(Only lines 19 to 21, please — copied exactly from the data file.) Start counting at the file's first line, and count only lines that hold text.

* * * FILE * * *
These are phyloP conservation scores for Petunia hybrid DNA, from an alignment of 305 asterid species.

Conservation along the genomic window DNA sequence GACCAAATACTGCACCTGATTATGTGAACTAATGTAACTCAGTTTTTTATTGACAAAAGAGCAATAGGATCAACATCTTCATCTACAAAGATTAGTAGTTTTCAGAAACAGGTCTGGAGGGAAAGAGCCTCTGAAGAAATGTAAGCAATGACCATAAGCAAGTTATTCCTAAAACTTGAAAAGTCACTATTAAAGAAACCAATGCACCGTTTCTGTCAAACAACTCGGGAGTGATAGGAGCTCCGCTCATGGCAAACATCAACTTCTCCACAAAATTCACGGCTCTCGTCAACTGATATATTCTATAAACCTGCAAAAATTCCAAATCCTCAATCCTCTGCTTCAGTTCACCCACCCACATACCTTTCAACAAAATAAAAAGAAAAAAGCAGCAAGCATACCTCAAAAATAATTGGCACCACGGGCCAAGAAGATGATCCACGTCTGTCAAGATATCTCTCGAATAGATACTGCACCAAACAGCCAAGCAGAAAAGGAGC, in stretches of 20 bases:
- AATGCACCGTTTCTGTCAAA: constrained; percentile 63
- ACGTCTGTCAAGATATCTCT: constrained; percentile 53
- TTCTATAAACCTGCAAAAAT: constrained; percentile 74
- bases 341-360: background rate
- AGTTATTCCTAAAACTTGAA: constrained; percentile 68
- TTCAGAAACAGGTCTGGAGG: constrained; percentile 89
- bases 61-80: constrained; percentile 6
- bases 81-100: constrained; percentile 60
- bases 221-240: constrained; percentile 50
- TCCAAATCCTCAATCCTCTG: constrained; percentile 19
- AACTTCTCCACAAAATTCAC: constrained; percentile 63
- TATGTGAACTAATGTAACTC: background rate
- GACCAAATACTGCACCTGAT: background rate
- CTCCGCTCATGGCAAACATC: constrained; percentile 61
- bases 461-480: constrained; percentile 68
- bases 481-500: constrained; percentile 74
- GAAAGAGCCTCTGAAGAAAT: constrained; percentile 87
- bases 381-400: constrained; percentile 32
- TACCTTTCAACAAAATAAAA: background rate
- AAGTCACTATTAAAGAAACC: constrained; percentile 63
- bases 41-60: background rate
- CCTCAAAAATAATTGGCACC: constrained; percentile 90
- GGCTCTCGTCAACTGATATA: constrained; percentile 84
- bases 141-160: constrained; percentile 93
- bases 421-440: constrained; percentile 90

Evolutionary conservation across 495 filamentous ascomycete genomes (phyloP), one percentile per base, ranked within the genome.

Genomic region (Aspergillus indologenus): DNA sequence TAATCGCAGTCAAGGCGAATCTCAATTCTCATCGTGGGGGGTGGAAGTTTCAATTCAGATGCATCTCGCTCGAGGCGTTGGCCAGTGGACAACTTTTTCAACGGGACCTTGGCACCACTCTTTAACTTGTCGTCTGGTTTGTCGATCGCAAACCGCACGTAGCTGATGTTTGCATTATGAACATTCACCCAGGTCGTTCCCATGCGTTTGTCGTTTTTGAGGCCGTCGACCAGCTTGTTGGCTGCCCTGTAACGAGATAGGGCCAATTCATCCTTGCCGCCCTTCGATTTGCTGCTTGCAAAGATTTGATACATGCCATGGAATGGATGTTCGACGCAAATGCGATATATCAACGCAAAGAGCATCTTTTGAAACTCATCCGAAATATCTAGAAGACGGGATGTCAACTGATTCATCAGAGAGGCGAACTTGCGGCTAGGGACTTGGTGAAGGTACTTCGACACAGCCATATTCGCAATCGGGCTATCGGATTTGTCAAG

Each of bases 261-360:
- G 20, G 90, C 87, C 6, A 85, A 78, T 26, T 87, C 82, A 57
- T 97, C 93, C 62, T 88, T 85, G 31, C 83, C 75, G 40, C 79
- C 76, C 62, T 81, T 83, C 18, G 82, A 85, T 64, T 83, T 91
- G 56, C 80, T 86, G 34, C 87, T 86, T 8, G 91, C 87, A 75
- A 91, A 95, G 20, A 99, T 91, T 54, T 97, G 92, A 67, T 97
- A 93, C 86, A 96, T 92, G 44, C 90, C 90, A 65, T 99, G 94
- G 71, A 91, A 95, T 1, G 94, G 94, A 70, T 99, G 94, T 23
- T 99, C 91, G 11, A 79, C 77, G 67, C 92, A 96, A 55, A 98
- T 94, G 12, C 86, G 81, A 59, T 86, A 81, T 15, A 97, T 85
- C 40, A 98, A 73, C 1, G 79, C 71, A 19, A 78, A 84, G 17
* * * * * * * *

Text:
- GAAAGAGCCTCTGAAGAAAT: constrained; percentile 87
- bases 381-400: constrained; percentile 32
- TACCTTTCAACAAAATAAAA: background rate